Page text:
Marks and Spencer have joined the ranks of UK firms using the power of e-commerce to grow overseas.
E-commerce has made a huge difference to the fortunes of retailers around the world. Businesses that may not have got off the ground at all have found niche markets through online sales – and of course, some of the world’s biggest retailers, like Amazon and Alibaba, have made billions without a single physical store.
As more and more businesses realise that online sales are increasingly important for their survival, UK retailers are in a strong position to break into new markets overseas.
At the beginning of April, Marks and Spencer announced that it was planning a massive push to expand overseas, which is hoped to increase international profits by as much as 40 per cent. It will involve opening 250 new physical stores outside the UK over the next three years, with western Europe, India and the Middle East as its priority areas.
Interestingly, the traditional model of having a store on every high street is going out of the window – instead, the company says it is opting for a “bricks and clicks approach” that will see online sales supported by a relatively small number of key flagship operations. Given that Marks and Spencer failed in its last attempt at expansion into Europe in 2001, it is clear that the rise of e-commerce has provided the framework for the firm’s success.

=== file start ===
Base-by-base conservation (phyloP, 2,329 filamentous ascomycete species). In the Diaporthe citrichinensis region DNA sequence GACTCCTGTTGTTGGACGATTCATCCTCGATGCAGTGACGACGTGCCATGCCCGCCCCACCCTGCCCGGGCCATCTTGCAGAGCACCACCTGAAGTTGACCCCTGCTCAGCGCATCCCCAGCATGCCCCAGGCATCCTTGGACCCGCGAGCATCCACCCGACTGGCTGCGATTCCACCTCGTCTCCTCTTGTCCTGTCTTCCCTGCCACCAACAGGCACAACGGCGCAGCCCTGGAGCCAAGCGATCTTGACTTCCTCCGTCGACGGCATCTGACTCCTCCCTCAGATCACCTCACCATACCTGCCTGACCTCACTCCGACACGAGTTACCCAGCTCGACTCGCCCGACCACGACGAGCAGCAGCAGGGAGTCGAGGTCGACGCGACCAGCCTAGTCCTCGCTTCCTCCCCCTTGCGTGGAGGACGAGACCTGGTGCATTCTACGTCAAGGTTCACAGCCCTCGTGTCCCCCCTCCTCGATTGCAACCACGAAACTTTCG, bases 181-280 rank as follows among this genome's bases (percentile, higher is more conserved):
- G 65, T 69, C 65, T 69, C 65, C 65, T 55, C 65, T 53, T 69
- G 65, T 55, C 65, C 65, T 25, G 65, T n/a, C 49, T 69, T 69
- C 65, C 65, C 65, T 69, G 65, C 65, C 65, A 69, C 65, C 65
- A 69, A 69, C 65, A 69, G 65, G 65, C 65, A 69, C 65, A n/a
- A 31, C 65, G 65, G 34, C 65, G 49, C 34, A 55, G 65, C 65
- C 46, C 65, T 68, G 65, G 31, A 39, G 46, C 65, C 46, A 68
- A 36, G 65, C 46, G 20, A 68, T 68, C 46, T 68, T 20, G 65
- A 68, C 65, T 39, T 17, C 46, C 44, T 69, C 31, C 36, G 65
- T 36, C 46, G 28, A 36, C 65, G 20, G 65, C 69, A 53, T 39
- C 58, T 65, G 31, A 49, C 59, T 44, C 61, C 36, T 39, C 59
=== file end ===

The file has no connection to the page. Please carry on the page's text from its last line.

Mainstream retailers are finally catching onto what the likes of ASOS and other online-only retailers have been doing for years, and it’s largely thanks to advances in the UK’s own e-commerce market.
A report from Reuters shows that firms like Marks and Spencer are using the knowledge gained from the UK to harness e-commerce abroad. Britain is the most developed online retail market in the world, according to research, outstripping even the advanced consumer bases of the US and Germany.
But even though the internet levels the playing field to an extent, there will always be challenges in new markets – especially when they are all less developed than where a business started. Building brand awareness is tough in an online environment – though Marks and Spencer is probably well-enough established as a brand to already have a foothold. As UK firms harness the web to access global markets, it will be interesting to see how those challenges are met.
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